That's Maitha Ebrahim Al Beloushi, a young UAE national student whose work was recognised at this year's Emirates Film Competition.
M aitha Ebrahim Al Belo-ushi was in New York and she was scared. She and her media studies classmates from Dubai Women's College were waiting for their films to be screened at the Tisch School of Arts at New York University (NYU) as part of a study tour to the film school.
How would their efforts compare with that of their American counterparts?
"I was scared, but afterwards I felt really proud of myself and my friends. Even they [the NYU students] were surprised."
"We focus more on the concept, the idea," says Maitha. "They focus more on camera work - which is excellent - but often there might not be any idea. They use professional equipment - 16mm and 35mm cameras; we use video cameras."
Her conclusion: "If we have professional equipment, we can be the best," says Maitha, who is in her final year higher diploma programme at DWC.
She has other reasons to be proud of herself. She along with five other students from DWC won the prize for Student's Documentary Film for Adolescent Colours at this year's Emirates Film Competition.
She also won the prize for Student's Fiction Film for The Scar at the competition and was named Young Filmmaker of the Year by Digital Studio magazine.
"I'm very happy," she says. "I'm 21, and you can imagine how it must feel to win at this age, when there are so many other filmmakers. I am proud of myself."
Besides Adolescent Colours and The Scar, Maitha also submitted another documentary - A Roof Over Our Heads. It focuses on housing in the UAE.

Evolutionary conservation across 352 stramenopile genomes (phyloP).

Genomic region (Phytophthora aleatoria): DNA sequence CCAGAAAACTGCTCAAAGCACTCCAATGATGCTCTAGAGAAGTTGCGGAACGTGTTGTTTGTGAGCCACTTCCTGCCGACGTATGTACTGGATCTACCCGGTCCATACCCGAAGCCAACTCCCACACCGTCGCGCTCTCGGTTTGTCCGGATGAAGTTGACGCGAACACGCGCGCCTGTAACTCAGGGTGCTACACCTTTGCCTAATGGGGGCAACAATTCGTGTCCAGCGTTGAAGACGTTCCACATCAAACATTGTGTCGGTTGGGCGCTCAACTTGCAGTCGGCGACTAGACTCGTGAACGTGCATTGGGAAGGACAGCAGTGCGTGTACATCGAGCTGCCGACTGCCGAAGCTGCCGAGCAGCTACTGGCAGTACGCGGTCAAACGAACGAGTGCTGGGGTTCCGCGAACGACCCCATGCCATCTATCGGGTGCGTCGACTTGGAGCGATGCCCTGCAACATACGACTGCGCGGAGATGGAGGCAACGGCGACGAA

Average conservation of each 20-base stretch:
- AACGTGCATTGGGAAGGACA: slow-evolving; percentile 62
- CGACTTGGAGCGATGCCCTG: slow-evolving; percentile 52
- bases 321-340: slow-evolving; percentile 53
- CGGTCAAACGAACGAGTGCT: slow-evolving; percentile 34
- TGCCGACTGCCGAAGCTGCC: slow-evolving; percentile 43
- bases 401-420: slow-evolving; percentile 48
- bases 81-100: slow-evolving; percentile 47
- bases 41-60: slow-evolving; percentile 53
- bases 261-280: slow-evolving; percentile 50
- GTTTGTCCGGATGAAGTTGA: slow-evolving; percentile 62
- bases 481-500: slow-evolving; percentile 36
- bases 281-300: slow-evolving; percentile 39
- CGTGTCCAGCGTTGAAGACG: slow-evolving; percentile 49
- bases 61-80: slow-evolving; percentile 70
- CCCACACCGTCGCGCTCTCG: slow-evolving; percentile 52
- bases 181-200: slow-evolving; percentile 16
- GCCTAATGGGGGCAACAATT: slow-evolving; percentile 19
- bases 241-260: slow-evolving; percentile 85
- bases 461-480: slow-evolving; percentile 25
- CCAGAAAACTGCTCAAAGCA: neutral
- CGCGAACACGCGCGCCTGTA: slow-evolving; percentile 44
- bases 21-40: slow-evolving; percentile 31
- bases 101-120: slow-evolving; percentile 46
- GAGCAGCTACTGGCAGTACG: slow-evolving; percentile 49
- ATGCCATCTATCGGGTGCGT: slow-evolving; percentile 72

"It was difficult to film," she says. "I didn't side with the people or with the government. I just listened to both sides and let the audience judge."
So which of her films is a personal favourite?
"I like all of them. Each of them has a story; has my feelings; I really liked Roof Over Our Heads because I noticed that the people really need help."
Adolescent Colours speaks of "how young Arab women of the UAE view their future in the light of their present lives". So how does Maitha view her future?
"I really want to represent myself and my country," she says. "When I went to New York, I wanted everybody to know that women in the UAE are respected. We can help build the country."
Students on filmmaking
"The filmmaking culture is more specialised in the US. They have specialised schools that focus on the various aspects of film production - acting, directing, camera. They also have a film industry.
"We don't. Here, we have general studies as part of our course. You need at least three years of training in a specialised school to become a professional filmmaker."
Lamees Al Hajri, third year media production student at Dubai Women's College, who went on a 15-day study programme to the Tisch School of Arts at New York University